“Polio is a highly infectious disease that mainly affects young children, we urge parents to complete their children’s vaccination schedules as recommended,” he said. “Partnering with communities and securing their participation in immunization is of paramount importance and key for success to eradicate polio, they should be actively engaged and kept informed to ensure sustainable achievement and that no child is missed,” he adds.
All children who are not fully vaccinated are vulnerable to polio. Children who live in remote areas or in conflict-affected communities in Sudan do not always have access to routine vaccination. In these marginalized and underserved communities, already lacking basic resources like water and basic health care, children are often reached only through targeted polio vaccination campaigns and through periodic mobile immunization services. This outbreak underlines the importance of strong routine immunization systems, in addition to supplementary vaccination activities, to protect children from vaccine-preventable diseases. Every child should be vaccinated.
Link to the Disease Outbreak Notification for cVDPV2 in Sudan.
Note to Editors:
- The Global Polio Eradication Initiative, a consortium that includes UNICEF, WHO, Rotary International, the US Centers for Disease Control and Prevention (CDC), Bill & Melinda Gates Foundation and Gavi, the vaccine alliance, is working closely with the Federal Ministry of Health to swiftly respond to the newly detected outbreak with standard response activities including mass vaccination campaigns to protect children at risk of polio and prevent further spread of the virus.
- In 2019, UNICEF provided FMOH with the requested quota of polio vaccines, including 7.1 million doses of the oral polio vaccine for routine vaccination activities, and 13.5 million doses of oral polio vaccines for a campaign reached 7.6 million children during April nation-wide round and 4.5 million children during in the high risk localities during December 2019. However, in 2020 thousands of children missed out on vaccinations due to the impact of the COVID-19 pandemic on health system and communities.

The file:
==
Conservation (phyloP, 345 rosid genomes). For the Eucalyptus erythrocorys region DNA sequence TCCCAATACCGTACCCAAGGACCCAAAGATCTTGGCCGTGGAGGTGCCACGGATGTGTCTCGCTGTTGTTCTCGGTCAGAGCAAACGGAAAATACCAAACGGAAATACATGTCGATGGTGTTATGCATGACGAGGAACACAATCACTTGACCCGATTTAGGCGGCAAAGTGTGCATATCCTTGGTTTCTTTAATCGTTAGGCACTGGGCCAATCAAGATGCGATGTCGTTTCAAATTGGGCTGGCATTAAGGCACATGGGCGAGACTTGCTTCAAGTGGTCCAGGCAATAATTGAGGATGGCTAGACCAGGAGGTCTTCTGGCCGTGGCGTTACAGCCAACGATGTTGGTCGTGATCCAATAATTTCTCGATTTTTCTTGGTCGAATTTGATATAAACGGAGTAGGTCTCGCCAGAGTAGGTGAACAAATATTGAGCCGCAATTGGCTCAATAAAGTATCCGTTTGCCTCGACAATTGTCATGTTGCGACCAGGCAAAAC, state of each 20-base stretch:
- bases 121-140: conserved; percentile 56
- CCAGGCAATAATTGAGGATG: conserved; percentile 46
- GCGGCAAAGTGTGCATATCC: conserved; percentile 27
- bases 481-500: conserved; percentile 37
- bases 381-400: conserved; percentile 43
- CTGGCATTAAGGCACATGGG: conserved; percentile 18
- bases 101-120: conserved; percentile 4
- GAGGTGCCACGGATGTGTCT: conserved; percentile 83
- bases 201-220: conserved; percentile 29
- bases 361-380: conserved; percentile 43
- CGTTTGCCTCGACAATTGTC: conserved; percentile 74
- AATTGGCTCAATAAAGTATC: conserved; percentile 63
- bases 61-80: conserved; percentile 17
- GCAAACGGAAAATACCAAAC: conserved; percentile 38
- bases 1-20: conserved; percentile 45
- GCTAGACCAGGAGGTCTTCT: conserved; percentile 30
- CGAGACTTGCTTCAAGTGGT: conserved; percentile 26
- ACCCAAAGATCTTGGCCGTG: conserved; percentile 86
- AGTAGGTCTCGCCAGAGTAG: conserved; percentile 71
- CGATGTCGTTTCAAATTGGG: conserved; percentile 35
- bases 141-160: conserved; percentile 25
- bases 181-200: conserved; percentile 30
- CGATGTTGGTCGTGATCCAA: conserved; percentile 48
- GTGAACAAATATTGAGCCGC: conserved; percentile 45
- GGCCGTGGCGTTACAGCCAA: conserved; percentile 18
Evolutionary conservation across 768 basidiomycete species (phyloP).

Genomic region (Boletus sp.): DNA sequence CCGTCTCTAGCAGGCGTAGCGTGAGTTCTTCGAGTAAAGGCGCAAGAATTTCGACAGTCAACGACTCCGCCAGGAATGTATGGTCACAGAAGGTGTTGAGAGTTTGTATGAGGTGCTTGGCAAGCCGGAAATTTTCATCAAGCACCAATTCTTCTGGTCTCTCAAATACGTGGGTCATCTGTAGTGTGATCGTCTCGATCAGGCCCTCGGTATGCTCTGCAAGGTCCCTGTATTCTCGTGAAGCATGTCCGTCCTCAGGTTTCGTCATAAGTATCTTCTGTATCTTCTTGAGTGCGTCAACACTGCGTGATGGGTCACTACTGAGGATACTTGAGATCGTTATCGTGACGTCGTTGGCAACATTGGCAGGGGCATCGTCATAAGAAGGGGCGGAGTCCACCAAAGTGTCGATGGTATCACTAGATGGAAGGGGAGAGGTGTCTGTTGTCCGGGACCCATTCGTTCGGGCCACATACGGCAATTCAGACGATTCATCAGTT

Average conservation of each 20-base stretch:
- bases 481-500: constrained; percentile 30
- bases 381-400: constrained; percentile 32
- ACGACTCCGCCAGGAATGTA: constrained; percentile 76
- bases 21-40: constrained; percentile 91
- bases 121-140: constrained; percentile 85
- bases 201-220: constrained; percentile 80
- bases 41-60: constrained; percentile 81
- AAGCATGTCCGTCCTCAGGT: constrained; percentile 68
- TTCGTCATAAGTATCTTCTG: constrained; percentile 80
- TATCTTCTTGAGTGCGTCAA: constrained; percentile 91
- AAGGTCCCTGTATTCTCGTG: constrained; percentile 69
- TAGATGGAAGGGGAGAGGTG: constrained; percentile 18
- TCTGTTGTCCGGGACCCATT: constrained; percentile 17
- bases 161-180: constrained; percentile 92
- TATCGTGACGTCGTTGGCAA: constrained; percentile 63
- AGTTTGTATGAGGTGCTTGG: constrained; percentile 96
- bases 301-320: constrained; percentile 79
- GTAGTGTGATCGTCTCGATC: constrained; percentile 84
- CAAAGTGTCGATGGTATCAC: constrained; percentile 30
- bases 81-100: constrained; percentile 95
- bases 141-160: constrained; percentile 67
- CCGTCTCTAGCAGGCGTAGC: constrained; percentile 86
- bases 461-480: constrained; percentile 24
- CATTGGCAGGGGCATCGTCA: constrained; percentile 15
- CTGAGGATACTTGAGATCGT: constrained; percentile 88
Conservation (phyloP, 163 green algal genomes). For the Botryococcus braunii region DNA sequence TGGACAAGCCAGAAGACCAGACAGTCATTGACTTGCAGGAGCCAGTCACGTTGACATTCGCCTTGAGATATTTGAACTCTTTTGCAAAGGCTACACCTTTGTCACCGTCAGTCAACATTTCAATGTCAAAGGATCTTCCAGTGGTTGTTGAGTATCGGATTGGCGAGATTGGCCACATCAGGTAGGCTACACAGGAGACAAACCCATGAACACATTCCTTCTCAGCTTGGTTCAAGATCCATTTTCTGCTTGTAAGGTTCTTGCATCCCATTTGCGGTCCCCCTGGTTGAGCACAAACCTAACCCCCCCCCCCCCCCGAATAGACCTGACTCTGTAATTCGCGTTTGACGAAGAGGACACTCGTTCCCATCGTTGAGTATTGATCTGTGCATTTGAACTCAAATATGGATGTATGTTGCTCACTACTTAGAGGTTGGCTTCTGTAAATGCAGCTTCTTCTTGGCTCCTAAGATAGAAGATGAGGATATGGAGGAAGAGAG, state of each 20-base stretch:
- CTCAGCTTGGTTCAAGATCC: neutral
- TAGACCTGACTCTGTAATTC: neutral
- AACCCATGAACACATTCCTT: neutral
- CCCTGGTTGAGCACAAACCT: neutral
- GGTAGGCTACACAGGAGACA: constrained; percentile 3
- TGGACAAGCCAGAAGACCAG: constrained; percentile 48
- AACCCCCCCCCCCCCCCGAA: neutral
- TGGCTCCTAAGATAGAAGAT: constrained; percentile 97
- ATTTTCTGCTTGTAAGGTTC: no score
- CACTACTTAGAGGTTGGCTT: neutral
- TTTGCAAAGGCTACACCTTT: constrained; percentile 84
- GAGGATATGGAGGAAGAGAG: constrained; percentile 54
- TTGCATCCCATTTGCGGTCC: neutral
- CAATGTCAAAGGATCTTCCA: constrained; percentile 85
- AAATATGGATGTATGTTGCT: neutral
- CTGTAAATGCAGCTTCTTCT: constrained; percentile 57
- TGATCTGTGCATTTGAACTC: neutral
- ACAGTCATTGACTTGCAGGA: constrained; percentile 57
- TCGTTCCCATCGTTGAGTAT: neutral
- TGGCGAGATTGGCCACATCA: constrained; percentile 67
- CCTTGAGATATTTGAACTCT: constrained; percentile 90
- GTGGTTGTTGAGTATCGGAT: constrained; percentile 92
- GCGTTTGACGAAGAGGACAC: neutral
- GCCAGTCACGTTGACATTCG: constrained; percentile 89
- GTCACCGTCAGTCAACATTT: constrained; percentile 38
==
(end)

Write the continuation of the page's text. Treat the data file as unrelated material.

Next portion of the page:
- WHO is working with Ministry of Health Sudan and partners to enhance and sustain the Acute Flaccid Paralysis (AFP) surveillance system to ensure continued detection of any polioviruses among 18.6 million children under 15, increase technical capacity of health workers, develop bottom up micro planning and ensure effective monitoring of vaccination activities. The WHO is also working closely with neighboring countries of Sudan to increase cross-border coordination.
- Continued commitment to strengthening immunization and disease surveillance systems in the WHO Eastern Mediterranean and African regions is essential to protect progress against wild polio and to tackle the spread of circulating vaccine-derived polioviruses.
UNICEF promotes the rights and wellbeing of every child and is committed to the children of Sudan. We never give up on finding solutions that provide immediate help to save the lives of children or provide durable support so that those children grow up with dignity, health and an education.
For more information about UNICEF and its work for children, visit www.unicef.org.